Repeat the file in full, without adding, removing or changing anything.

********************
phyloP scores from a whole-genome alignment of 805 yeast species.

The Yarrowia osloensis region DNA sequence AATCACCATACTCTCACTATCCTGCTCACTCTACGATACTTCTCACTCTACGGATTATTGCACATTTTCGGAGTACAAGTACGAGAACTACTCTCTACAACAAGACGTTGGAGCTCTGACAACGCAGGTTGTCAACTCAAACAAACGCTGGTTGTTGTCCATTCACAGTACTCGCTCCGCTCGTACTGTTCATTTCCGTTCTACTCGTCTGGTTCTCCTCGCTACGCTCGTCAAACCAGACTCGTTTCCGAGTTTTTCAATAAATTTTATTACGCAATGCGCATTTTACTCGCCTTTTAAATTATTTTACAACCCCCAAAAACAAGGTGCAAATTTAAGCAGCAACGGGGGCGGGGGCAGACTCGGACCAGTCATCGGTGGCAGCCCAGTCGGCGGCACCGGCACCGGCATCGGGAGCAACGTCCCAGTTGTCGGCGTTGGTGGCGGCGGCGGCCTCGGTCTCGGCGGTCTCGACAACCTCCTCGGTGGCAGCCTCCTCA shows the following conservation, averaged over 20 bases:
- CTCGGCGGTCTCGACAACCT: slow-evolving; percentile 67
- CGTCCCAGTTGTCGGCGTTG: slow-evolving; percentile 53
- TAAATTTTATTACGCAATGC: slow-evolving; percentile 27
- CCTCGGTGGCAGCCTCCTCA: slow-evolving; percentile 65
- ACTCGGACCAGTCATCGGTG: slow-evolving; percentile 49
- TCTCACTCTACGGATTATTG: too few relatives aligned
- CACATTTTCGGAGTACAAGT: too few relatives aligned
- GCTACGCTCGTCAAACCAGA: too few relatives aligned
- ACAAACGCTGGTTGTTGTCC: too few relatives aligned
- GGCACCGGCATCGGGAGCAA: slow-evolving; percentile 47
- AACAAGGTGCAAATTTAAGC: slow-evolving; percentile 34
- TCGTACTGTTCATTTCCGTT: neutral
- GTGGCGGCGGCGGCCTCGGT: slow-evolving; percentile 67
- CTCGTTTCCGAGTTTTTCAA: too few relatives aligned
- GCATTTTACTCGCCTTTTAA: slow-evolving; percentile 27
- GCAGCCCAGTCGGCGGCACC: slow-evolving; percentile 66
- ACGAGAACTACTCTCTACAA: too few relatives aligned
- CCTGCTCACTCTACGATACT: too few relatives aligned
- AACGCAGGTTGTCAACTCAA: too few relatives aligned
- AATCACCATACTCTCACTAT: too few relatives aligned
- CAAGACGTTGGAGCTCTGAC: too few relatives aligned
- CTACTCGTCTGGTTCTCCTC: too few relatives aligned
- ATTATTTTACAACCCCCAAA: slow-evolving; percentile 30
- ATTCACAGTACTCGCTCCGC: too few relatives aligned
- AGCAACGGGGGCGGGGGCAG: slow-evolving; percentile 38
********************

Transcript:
phyloP scores from a whole-genome alignment of 805 yeast species.

The Yarrowia osloensis region DNA sequence AATCACCATACTCTCACTATCCTGCTCACTCTACGATACTTCTCACTCTACGGATTATTGCACATTTTCGGAGTACAAGTACGAGAACTACTCTCTACAACAAGACGTTGGAGCTCTGACAACGCAGGTTGTCAACTCAAACAAACGCTGGTTGTTGTCCATTCACAGTACTCGCTCCGCTCGTACTGTTCATTTCCGTTCTACTCGTCTGGTTCTCCTCGCTACGCTCGTCAAACCAGACTCGTTTCCGAGTTTTTCAATAAATTTTATTACGCAATGCGCATTTTACTCGCCTTTTAAATTATTTTACAACCCCCAAAAACAAGGTGCAAATTTAAGCAGCAACGGGGGCGGGGGCAGACTCGGACCAGTCATCGGTGGCAGCCCAGTCGGCGGCACCGGCACCGGCATCGGGAGCAACGTCCCAGTTGTCGGCGTTGGTGGCGGCGGCGGCCTCGGTCTCGGCGGTCTCGACAACCTCCTCGGTGGCAGCCTCCTCA shows the following conservation, averaged over 20 bases:
- CTCGGCGGTCTCGACAACCT: slow-evolving; percentile 67
- CGTCCCAGTTGTCGGCGTTG: slow-evolving; percentile 53
- TAAATTTTATTACGCAATGC: slow-evolving; percentile 27
- CCTCGGTGGCAGCCTCCTCA: slow-evolving; percentile 65
- ACTCGGACCAGTCATCGGTG: slow-evolving; percentile 49
- TCTCACTCTACGGATTATTG: too few relatives aligned
- CACATTTTCGGAGTACAAGT: too few relatives aligned
- GCTACGCTCGTCAAACCAGA: too few relatives aligned
- ACAAACGCTGGTTGTTGTCC: too few relatives aligned
- GGCACCGGCATCGGGAGCAA: slow-evolving; percentile 47
- AACAAGGTGCAAATTTAAGC: slow-evolving; percentile 34
- TCGTACTGTTCATTTCCGTT: neutral
- GTGGCGGCGGCGGCCTCGGT: slow-evolving; percentile 67
- CTCGTTTCCGAGTTTTTCAA: too few relatives aligned
- GCATTTTACTCGCCTTTTAA: slow-evolving; percentile 27
- GCAGCCCAGTCGGCGGCACC: slow-evolving; percentile 66
- ACGAGAACTACTCTCTACAA: too few relatives aligned
- CCTGCTCACTCTACGATACT: too few relatives aligned
- AACGCAGGTTGTCAACTCAA: too few relatives aligned
- AATCACCATACTCTCACTAT: too few relatives aligned
- CAAGACGTTGGAGCTCTGAC: too few relatives aligned
- CTACTCGTCTGGTTCTCCTC: too few relatives aligned
- ATTATTTTACAACCCCCAAA: slow-evolving; percentile 30
- ATTCACAGTACTCGCTCCGC: too few relatives aligned
- AGCAACGGGGGCGGGGGCAG: slow-evolving; percentile 38